‘I Love You, You Hate Me’ Reveals the Dark Side of Barney


Hating on Barney was, and remains, quite easy, and in I Love You, You Hate Me—a new two-part Peacock docuseries (Oct. 12) about the famed purple dinosaur—it’s Blue’s Clues host Steve Burns who aptly diagnoses our impulse to loathe the character. As he sees it, humans take instinctive pleasure in tearing down things that are irrepressibly happy, and in this case, that was exacerbated by the fact that Barney—unlike, say, the inhabitants of Sesame Street—was perpetually and preternaturally cheery, wholesome, and upbeat. Rather than struggling with complicated emotions, Barney was a big plushy figure of radiant sunshine who imagined a world in which love and acceptance were everywhere, and family was a unit upon which you could always count. Those lessons resonated deeply with young, impressionable kids. For cynical grown-ups living in the real world, however, they were so much unbearable saccharine mush.

Directed by Tommy Avallone, I Love You, You Hate Me will not make you feel bad about being driven mad by Barney, but it does cast such feelings in their proper context—and, consequently, makes the real “Barney Bashers” look more than a tad pathetic. Video of a 1990s University of Nebraska event in which college guys smashed dolls and staged a fight in which Barney was beaten up by Big Bird (the organizer’s own childhood favorite) is to witness fragile masculinity at its finest, and lends credence to the notion that part of what made Barney off-putting was that he represented a softness that was at odds with the decade’s aggro machismo. It’s only a small step from there to theorize that Barney—a giant, cuddly purple creature who preached tolerance and affection—was threatening because he seemed gay, although as in most other instances, the docuseries floats this idea but doesn’t actually investigate it in an in-depth way.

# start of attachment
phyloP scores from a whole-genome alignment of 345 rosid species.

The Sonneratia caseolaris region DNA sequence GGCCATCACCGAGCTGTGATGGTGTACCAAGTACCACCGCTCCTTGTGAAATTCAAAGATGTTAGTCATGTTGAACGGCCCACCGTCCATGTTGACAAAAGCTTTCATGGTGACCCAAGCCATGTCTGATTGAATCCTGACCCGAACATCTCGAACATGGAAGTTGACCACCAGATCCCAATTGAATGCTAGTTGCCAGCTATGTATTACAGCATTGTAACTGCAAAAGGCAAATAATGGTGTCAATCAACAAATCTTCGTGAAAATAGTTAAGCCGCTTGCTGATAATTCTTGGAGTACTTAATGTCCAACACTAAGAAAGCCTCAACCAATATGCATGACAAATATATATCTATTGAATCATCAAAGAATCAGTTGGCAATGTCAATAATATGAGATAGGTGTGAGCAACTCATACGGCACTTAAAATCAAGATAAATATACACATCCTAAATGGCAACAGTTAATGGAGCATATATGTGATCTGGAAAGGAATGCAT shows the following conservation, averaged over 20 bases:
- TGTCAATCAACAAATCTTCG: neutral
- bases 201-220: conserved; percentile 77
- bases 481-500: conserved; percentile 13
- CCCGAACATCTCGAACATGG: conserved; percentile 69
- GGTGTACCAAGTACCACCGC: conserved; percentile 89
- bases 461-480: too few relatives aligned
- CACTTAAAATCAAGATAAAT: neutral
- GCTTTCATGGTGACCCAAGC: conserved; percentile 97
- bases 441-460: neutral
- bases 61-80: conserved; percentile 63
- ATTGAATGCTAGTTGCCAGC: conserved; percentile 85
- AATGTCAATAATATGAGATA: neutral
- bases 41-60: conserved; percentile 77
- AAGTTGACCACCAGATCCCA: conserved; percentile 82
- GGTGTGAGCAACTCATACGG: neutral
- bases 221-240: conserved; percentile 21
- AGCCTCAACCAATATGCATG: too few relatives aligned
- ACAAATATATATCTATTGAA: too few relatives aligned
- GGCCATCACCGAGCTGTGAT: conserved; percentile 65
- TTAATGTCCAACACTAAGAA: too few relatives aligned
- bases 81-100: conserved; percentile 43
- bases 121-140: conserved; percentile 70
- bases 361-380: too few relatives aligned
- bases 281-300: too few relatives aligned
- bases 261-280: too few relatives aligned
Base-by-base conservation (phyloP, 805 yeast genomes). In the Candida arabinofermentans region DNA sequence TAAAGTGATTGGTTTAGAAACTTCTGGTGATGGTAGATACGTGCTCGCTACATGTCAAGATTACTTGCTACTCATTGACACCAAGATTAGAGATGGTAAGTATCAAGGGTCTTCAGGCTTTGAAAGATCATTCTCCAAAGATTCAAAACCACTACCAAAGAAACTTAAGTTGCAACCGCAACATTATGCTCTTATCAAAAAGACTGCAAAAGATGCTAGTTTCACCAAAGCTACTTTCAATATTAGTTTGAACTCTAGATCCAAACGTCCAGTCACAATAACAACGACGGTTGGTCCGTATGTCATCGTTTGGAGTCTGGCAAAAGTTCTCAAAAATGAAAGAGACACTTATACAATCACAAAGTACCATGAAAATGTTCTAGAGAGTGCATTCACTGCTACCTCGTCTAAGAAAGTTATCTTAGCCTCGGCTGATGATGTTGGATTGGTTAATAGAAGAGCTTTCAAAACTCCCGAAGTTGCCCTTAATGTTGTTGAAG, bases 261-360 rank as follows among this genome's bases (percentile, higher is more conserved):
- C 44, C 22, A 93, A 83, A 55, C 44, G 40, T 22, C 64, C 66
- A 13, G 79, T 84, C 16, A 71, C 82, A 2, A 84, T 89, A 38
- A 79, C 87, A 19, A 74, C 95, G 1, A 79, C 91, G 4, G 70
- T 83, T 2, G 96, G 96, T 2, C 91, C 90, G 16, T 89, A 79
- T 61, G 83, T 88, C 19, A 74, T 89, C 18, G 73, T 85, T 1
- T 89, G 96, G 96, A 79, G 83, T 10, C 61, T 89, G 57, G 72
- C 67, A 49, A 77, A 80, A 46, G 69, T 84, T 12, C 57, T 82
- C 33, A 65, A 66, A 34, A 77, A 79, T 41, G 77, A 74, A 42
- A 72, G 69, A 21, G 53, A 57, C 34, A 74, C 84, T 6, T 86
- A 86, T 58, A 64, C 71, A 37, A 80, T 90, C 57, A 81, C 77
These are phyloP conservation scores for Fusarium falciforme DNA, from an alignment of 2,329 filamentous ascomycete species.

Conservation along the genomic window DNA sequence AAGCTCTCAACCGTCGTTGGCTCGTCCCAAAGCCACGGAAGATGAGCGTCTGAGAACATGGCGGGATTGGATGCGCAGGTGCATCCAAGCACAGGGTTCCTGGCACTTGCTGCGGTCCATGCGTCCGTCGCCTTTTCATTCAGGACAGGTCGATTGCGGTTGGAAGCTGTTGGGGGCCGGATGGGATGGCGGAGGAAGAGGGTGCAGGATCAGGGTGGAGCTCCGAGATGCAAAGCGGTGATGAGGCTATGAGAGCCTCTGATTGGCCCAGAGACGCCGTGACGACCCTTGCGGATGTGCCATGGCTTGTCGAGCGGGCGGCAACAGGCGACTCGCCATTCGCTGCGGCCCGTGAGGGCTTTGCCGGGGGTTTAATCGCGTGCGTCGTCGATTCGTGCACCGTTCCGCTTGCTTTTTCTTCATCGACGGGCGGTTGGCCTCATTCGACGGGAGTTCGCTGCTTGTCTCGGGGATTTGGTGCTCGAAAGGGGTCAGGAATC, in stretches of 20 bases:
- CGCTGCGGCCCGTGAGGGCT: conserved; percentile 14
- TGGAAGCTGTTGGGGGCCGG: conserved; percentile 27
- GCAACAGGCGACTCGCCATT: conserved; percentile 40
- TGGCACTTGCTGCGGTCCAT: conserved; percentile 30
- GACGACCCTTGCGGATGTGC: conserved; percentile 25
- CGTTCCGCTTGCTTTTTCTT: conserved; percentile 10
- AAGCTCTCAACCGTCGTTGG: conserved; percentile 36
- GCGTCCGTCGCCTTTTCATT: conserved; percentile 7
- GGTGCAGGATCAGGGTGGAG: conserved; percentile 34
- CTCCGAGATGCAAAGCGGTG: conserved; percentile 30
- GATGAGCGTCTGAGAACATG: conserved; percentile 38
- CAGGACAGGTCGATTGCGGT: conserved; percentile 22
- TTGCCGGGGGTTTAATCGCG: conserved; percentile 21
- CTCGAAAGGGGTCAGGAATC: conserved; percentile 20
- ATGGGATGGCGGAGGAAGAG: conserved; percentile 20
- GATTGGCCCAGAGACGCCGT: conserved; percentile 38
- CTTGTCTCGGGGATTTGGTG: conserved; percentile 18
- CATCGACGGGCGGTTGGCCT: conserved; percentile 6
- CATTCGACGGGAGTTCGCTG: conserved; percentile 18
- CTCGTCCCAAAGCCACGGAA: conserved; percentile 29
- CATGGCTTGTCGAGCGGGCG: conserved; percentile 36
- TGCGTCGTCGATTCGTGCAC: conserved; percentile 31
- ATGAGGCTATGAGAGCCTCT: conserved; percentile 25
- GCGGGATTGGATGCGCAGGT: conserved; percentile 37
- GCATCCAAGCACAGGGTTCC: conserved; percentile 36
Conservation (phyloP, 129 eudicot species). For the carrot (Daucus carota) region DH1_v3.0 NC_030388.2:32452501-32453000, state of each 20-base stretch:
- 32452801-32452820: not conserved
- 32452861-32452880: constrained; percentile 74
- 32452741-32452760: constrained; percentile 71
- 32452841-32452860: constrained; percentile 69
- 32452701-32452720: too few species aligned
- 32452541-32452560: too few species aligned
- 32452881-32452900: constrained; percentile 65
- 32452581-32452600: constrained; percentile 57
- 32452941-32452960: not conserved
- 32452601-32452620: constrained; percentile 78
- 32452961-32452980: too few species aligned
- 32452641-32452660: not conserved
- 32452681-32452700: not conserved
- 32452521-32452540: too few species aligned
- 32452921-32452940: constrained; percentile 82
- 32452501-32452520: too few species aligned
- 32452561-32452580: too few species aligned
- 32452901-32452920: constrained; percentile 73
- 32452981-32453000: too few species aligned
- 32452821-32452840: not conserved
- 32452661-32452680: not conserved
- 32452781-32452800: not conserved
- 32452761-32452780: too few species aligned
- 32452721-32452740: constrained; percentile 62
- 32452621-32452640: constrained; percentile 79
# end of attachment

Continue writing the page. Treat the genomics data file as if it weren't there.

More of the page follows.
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I Love You, You Hate Me features interviews with a wide array of men and women who were associated with Barney & Friends, the preschool TV sensation that ran from 1992-2010, but the two people who are most discussed and yet conspicuously missing are creator Sheryl Leach and her son Patrick. Inspired to create entertainment that would appeal to her then-2-year-old son, Sheryl dreamed up Barney, who quickly became a VHS—and then a PBS—smash. In the 1990s and 2000s, Barney was a ubiquitous presence known for his goofy voice (handled by Bob West), jubilant body language (via performer David Joyner), and feel-good messages. Numerous individuals recount their experiences with the program, including some of its adolescent stars (Pia Hamilton, Leah Montes, Hope Cervantes, Rickey Carter) as well as lifelong superfan Andrew Olsen, who narrates a lot of Sheryl’s story in her absence, and whose comments about the normality of continuing to love Barney as an adult will likely strike some as unconvincing at best, and strange at worst.